From “Mustang Sally” to “Free Bird,” Muscle Shoals offers RVers a surprising harmony of rich musical history and outdoor adventure
Having been a fan of the Southern rock band Lynyrd Skynyrd back in the 1970s, I had an inkling that the Cotton State was home to some pretty outstanding music. But I’d never had reason to give the subject much thought until I saw the documentary “Muscle Shoals” on PBS last year.
It was only then I discovered that some of the most important American music of the past 50 years was produced in a remote rural corner of northern Alabama.
So fascinating was the story about how four small towns — Muscle Shoals, Florence, Sheffield and Tuscumbia, collectively known as “the Shoals” — emerged in the 1960s as the “Hit Recording Capital of the World,” that I just had to go there to learn more about the place. Doing so last August, I found there’s more to the story behind the Shoals’ roots in American music than revealed in the documentary that inspired my visit. I discovered too that there’s plenty more than music to make this area a fun, rewarding and informative destination for RVers.
The Shoals musical heritage actually dates back well prior to the hit record days of the ’60s and subsequent decades — to the birth of W.C. Handy in Florence in 1873. Composer and musician Handy rose to fame in the early 20th century as the “Father of the Blues,” best remembered for such classics as “St. Louis Blues” and “Memphis Blues.”
Handy’s hand-hewn log cabin birthplace has been preserved and connects to a museum and library housing a collection of memorabilia and artifacts, including the blues master’s piano and trumpet.
Another lesser-known Shoals native made a major impact on the world music scene in 1954. Sam Phillips, owner/operator of Sun Studio, had the good fortune and presence of mind to record an 18-year-old route truck driver named Elvis Presley from nearby Tupelo, Mississippi, singing a rock variation of the blues song “That’s Alright Mama” — effectively creating rock ’n’ roll.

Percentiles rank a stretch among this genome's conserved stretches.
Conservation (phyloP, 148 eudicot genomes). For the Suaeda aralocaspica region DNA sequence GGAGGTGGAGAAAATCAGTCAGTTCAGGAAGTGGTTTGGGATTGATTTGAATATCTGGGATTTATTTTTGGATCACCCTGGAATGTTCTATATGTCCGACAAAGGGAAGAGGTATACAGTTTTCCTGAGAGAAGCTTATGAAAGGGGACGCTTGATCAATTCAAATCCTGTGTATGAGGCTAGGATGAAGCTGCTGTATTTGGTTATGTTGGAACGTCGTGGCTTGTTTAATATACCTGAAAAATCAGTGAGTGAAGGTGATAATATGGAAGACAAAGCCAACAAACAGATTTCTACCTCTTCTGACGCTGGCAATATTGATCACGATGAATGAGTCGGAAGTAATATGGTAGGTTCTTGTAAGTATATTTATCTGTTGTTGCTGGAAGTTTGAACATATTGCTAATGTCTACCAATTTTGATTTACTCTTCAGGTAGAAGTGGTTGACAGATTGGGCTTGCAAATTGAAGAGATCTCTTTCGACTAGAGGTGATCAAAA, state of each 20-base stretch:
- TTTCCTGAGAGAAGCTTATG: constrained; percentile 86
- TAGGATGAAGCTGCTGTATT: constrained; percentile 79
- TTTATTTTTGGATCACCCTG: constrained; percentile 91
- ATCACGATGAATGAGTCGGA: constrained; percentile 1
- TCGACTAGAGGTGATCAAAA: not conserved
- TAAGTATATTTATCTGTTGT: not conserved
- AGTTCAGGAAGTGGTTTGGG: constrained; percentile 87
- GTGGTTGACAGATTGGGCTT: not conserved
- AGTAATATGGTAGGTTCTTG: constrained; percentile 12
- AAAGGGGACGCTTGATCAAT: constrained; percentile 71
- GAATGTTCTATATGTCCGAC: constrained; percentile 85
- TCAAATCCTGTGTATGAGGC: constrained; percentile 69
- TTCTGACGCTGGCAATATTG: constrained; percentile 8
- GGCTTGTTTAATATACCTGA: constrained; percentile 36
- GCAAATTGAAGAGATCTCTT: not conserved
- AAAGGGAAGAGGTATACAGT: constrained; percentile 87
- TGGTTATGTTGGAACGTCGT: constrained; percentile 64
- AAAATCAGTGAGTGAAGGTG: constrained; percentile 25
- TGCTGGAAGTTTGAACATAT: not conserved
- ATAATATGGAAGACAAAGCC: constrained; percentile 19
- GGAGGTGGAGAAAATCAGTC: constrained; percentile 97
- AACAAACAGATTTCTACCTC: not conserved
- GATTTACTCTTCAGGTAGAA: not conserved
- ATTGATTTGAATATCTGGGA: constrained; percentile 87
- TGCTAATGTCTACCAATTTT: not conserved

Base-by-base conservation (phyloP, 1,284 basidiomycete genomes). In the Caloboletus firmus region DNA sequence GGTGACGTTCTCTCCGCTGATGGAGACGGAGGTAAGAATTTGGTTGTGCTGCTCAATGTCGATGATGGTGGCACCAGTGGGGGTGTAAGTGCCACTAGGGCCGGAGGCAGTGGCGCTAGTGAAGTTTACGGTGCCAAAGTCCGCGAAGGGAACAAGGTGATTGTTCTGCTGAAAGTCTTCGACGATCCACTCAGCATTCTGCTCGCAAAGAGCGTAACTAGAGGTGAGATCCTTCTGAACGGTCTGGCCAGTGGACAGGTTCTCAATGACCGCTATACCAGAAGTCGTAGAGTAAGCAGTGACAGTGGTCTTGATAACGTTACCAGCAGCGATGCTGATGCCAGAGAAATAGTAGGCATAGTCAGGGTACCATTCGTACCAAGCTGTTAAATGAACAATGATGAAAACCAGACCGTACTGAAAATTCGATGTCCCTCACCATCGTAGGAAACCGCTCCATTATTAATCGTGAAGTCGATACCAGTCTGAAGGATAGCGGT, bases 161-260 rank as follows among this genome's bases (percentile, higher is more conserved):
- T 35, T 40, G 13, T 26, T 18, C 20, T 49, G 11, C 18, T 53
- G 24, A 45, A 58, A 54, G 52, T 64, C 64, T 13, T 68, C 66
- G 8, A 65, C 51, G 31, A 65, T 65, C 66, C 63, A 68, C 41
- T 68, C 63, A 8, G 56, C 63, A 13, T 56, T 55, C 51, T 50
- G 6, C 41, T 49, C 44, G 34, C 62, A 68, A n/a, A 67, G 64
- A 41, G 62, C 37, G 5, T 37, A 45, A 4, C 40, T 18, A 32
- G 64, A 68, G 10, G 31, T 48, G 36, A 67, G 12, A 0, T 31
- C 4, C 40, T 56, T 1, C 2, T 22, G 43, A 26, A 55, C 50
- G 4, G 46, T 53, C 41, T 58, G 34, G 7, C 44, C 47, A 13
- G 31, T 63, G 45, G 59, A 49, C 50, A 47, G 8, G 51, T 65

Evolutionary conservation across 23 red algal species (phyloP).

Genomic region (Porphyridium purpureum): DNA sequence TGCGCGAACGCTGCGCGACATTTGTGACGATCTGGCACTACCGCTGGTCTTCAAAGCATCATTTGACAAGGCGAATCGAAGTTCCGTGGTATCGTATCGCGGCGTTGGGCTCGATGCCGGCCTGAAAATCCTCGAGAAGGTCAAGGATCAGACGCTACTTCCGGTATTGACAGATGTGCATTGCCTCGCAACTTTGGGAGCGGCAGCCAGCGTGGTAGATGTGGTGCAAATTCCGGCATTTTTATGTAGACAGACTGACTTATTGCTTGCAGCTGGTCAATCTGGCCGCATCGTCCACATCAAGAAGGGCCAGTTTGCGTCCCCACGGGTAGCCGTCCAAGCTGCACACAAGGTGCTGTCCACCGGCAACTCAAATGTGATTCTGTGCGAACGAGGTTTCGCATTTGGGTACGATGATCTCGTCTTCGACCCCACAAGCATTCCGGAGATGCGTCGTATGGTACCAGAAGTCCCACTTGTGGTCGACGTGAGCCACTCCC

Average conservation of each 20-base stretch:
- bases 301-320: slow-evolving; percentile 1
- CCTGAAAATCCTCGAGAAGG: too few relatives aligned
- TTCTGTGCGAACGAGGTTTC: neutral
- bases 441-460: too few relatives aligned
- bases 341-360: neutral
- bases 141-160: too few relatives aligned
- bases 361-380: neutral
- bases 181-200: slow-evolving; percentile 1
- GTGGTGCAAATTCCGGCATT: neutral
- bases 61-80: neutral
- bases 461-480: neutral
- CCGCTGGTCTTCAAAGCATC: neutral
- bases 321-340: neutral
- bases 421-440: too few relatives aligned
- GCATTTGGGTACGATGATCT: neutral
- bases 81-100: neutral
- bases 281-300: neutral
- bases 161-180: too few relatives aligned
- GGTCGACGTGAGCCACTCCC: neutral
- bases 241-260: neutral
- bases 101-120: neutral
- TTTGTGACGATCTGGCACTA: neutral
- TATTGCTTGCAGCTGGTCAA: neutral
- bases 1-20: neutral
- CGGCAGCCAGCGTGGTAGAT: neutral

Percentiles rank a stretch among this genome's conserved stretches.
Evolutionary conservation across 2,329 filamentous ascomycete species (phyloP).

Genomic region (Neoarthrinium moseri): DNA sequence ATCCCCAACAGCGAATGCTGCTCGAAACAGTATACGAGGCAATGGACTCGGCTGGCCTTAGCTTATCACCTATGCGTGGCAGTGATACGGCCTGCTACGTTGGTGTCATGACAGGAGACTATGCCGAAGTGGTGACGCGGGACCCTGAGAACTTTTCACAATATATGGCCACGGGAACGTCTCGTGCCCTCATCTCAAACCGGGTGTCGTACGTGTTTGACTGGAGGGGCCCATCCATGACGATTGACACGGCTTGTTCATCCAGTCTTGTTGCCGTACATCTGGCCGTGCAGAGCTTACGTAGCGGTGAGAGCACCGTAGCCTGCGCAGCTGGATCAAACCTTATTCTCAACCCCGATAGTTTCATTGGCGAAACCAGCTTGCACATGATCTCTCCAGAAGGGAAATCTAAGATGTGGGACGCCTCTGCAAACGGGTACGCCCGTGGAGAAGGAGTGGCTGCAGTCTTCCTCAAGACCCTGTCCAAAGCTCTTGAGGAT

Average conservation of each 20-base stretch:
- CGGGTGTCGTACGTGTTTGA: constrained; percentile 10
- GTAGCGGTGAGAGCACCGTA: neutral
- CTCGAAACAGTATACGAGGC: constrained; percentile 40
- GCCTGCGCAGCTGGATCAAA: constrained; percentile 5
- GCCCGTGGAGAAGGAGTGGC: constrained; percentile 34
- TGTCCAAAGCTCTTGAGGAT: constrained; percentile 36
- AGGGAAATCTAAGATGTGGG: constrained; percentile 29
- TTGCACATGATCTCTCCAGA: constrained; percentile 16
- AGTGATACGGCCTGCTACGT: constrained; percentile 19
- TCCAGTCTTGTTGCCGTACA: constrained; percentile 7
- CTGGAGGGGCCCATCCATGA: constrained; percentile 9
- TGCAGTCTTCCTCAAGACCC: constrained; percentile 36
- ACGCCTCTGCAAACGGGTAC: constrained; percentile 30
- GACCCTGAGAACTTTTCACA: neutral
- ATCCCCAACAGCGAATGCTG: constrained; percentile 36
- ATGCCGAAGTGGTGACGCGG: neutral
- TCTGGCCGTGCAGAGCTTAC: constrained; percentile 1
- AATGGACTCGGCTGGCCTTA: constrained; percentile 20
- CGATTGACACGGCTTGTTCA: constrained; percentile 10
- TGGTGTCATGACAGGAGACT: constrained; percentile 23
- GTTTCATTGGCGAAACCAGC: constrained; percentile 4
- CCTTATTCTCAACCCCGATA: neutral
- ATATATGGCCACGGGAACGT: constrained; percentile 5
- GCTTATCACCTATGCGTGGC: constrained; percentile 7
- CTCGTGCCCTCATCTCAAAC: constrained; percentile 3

Handy and Phillips may have paved the way, but it was Rick Hall’s founding of Florence Alabama Music Enterprises (FAME) studios in 1959 that really got things rolling in the Shoals.
A brash, multitalented musician, songwriter, producer and fast-talking promoter, Hall was just the right man, at the right time and at the right place. His early success — the foundation of what would become known as the “Muscle Shoals sound” — was built on bringing together African-American singers and Caucasian musicians in a time and place when race relations were severely strained.
Signing some of the biggest names in early soul and rock, including Jimmy Hughes, Wilson Pickett, Percy Sledge, Etta James and Aretha Franklin — and backing them with his homegrown, all-white rhythm band, the Swampers — Hall’s FAME Studio produced an astonishing string of instant hits.
Most folks of listening age at the time will surely remember some of them: Hughes’ “Steal Away,” Pickett’s “Mustang Sally” and Franklin’s “I Never Loved a Man the Way I Love You.”
Acting on a dream and fed up, some say, with Hall’s temperamental and domineering nature, the Swampers left FAME to open their own recording studio in 1969. Calling their new enterprise Muscle Shoals Sound Studio, the band moved into a tiny stone building at 3614 Jackson Highway in Sheffield that had been used to store headstones and grave slabs for a cemetery across the road.
Big-name artists in search of the mythical “Muscle Shoals sound” streamed into the new studio. Among them were no less than the Rolling Stones who stopped off during a U.S. tour in 1969 to record “Brown Sugar” and “Wild Horses.” More stellar artists were to follow, including Rod Stewart, Bob Dylan, Paul Simon, Cher, Dire Straits and the Staple Singers.
Unswayed by the Swampers’ departure, Hall recruited a new rhythm section, the FAME Gang, and shifted his attention to recording pop and country artists. A string of hits during the ’70s and ’80s from such pop teen stars as Paul Anka and the Osmonds — and from country vocalists, including Bobbie Gentry, Mac Davis and the Gatlin Brothers — resulted in FAME’s most successful period ever.
Hall would later return to his roots, developing new artists. Spotting a local country band playing at a club down the street from FAME Studios, Hall recorded the group, which would later be called Shenandoah. He then negotiated a record deal with CBS that resulted in more than a dozen top-10 singles for Shenandoah — six of them chart-toppers.
Still an imposing figure at 82, Hall is a tall man with thick swept-back hair, long sideburns and an eye-catching mustache with waxed and twisted ends. He works most days at the squat, bunker-like FAME building, wedged in next to a CVS Pharmacy at the busy intersection of Avalon Avenue and Highway 72 in Muscle Shoals. Tours of the studio are offered weekdays at 9 a.m., 4 p.m. and 5 p.m., and from 10 a.m. to 2 p.m. on Saturdays.